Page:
who negotiated saw
an average salary increase of $5,000
Also, don't forget to be flexible. While the goal may be to increase your salary,
be open to other benefits like remote work, flexible scheduling, or more vacation time.
Negotiations can and do work, so don't count them out.
Listen for Ways You to Show You're An Asset
During the interview or around the office — if you already work at the company — you
can pick up valuable information that can help you make an even more compelling argument
for a salary increase.
For example, maybe the interviewer mentioned that they are working on a new project
that perfectly aligns with your skills, or you've heard from your manager that your
project management leadership skills have already benefited the company significantly.
You can use this information to your advantage as you discuss your salary. Point to ways
that you can be or have benefited the organization. Also, if you have previous experience
from a former employer that you can connect to what the company needs, bring attention to this.
Your main objective should be to show why it benefits the company to pay you more,
and having the right conversations can help. Harvard’s Program on Negotiation staff
mentioned some tips for negotiation they had put together, and “sharing information
and asking the right questions,” was on their list. Always remember that the salary
negotiation is a two-way conversation, so discuss your experience, but always listen
for what you can offer.
Ask the Right Questions
You can strengthen your position of salary negotiations by understanding how the company
does negotiations. Learn more about the hiring manager's viewpoint by asking about what
factors they consider when giving pay raises, how often are promotions and pay raises
reviewed, and any other questions you have about their compensation packages and approach
to setting salaries.
The more information you have, the easier it'll be to prepare for these conversations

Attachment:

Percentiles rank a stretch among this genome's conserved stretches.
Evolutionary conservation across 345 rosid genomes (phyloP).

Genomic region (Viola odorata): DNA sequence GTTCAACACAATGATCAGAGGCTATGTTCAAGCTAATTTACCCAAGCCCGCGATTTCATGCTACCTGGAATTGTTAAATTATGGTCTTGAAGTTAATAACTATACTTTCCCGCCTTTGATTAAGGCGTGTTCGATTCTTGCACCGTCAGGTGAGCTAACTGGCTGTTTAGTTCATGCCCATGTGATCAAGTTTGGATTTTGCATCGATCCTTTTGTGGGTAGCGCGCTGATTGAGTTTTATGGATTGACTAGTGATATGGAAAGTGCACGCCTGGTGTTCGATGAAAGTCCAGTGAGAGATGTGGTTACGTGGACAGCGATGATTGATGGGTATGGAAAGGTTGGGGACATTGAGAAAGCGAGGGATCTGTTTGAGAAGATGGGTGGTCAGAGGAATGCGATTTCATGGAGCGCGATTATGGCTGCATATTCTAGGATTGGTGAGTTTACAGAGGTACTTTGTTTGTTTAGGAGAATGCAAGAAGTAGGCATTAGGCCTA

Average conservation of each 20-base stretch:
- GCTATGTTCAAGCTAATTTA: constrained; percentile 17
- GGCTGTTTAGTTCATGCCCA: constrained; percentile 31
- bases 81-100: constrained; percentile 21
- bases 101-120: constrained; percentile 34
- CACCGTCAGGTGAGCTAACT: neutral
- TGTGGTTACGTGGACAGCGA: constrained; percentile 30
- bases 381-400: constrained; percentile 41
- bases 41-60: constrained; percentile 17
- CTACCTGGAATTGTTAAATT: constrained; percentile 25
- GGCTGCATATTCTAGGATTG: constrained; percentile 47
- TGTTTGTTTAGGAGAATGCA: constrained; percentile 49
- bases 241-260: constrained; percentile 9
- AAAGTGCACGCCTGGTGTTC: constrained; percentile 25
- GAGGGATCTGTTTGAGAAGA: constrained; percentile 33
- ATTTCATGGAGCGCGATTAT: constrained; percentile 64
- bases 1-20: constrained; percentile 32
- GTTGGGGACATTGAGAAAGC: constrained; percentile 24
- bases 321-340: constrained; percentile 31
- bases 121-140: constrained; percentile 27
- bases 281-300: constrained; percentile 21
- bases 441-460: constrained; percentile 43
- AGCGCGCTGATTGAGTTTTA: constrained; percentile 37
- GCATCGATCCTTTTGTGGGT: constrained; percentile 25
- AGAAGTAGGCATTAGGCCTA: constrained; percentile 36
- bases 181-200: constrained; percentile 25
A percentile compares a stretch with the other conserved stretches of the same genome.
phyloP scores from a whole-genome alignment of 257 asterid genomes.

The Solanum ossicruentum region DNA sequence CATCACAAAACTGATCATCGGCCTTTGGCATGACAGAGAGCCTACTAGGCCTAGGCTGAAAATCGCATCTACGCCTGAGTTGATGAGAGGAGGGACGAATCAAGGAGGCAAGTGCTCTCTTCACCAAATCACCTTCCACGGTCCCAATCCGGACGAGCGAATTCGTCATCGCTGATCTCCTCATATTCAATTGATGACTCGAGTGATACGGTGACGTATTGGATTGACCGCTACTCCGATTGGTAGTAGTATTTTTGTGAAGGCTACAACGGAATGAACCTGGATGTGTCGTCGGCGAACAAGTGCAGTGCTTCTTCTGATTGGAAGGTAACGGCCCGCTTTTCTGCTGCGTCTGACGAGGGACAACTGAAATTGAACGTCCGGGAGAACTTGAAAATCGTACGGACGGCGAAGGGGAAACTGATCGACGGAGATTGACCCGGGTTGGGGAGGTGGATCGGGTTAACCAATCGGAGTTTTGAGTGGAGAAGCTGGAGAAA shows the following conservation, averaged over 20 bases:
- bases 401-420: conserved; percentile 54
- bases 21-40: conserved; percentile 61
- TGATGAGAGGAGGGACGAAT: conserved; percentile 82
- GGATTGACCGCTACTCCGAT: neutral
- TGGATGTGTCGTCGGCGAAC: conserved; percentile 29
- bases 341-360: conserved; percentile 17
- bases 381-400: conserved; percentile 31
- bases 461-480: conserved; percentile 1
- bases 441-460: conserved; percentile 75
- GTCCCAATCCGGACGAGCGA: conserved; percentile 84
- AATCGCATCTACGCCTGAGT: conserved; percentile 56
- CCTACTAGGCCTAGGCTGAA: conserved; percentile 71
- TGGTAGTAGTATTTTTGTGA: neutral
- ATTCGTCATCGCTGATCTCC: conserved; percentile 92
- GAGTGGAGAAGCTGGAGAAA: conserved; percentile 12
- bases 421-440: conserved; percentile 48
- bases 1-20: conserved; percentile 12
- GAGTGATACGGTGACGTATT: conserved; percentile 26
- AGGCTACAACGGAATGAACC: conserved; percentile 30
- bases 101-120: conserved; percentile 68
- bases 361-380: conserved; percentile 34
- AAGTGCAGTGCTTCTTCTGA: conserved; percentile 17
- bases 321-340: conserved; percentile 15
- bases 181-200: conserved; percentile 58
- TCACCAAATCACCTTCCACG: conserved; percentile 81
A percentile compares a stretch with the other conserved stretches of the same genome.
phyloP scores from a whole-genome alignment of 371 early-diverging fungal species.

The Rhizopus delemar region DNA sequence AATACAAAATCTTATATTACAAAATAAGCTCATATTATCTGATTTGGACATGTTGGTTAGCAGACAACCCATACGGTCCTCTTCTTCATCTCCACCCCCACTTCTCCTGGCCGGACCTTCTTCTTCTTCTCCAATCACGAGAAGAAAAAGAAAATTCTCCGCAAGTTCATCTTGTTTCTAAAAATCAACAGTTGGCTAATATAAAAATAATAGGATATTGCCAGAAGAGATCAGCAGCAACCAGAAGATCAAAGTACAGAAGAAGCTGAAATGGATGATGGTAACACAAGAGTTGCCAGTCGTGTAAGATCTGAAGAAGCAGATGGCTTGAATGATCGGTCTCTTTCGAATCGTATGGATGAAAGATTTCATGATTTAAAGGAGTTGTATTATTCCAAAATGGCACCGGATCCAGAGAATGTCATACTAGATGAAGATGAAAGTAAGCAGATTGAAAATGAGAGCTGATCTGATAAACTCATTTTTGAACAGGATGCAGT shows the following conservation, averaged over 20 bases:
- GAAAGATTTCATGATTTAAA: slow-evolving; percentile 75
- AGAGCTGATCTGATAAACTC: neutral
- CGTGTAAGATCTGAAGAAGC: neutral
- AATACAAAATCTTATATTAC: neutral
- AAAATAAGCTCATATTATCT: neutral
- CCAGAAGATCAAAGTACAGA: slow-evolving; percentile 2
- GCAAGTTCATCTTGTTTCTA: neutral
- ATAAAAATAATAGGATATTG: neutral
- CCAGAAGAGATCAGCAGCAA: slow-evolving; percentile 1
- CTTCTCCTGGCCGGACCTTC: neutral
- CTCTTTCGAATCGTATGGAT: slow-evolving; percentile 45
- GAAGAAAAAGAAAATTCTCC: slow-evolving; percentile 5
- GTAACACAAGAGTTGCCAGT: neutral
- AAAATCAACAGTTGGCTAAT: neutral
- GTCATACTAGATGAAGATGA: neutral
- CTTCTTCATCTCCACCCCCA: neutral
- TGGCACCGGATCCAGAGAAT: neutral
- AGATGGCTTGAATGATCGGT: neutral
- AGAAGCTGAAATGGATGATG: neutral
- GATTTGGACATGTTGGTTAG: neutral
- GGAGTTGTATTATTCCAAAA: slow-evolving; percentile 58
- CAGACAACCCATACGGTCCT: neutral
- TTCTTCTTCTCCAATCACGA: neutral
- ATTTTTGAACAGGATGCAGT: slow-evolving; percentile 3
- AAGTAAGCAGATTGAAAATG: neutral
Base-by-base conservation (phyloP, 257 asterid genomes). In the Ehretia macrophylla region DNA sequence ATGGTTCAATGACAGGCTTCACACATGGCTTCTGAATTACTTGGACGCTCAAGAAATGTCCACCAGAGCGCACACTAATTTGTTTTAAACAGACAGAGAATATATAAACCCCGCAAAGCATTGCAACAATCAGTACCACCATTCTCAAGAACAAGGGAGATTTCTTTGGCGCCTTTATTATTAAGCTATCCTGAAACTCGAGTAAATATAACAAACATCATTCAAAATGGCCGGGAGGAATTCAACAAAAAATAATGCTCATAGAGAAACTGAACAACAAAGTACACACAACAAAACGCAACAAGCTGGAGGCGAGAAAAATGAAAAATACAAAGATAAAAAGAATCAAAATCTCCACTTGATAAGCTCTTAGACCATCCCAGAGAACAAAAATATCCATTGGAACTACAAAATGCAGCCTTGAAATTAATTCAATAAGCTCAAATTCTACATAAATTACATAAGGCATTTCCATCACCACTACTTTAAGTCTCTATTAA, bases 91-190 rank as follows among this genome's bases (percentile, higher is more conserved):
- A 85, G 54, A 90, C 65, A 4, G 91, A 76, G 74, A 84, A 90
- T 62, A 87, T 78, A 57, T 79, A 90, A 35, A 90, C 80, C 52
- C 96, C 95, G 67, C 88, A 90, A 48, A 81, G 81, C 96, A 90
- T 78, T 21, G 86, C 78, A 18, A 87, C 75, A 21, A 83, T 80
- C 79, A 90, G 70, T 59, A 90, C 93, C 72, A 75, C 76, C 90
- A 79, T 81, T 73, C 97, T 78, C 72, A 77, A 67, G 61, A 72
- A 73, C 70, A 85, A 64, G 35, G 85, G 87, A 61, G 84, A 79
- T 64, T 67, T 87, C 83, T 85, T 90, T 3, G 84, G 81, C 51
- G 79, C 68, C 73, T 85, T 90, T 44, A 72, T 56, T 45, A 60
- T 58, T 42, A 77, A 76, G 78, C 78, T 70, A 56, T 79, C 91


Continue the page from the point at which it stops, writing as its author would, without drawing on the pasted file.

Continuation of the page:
and offer a compelling reason for why they should consider giving you a higher salary.
It also gives you some insight into how to prepare for what to do if the next point happens...
Realize That a 'No' Isn't a Failure
If the company isn't able to offer you a higher salary by some chance, don't feel like
you failed. You took the time to advocate for yourself, so you should feel proud of that.
However, there are still some things you can do to benefit yourself.
Again, if money isn't an option, see if you can receive other perks or benefits. Also,
talk with the hiring manager or your direct manager about re-evaluating salary negotiations
within the next six months or one year. You've opened up these conversations, so use this
opportunity to establish the next steps if a raise in salary isn't possible right now.
Also, take time to consider your position carefully. You may determine that you can be
adequately compensated elsewhere — whether it's another salary offer if you're a potential
new hire or a job at another company if you've already been hired on. If the other option
meets your career goals, looking elsewhere could be better.
Salary Negotiations Don't Have to Be Agonizing
Negotiating for a higher salary doesn't have to be a scary process. While it may feel
uncomfortable, it can be an opportunity for you and your company to understand one another
and come to a mutually beneficial agreement.
As you begin to look at your options and prepare to either move up or move out of your
company, the skill of negotiating salaries is going to become even more paramount.
If you do your research, listen for how you can be an asset, practice what you want to say,
and go in with confidence, you can walk away with a favorable outcome.
Roughly 47 million people quit their jobs last year: ‘All of this is uncharted territory,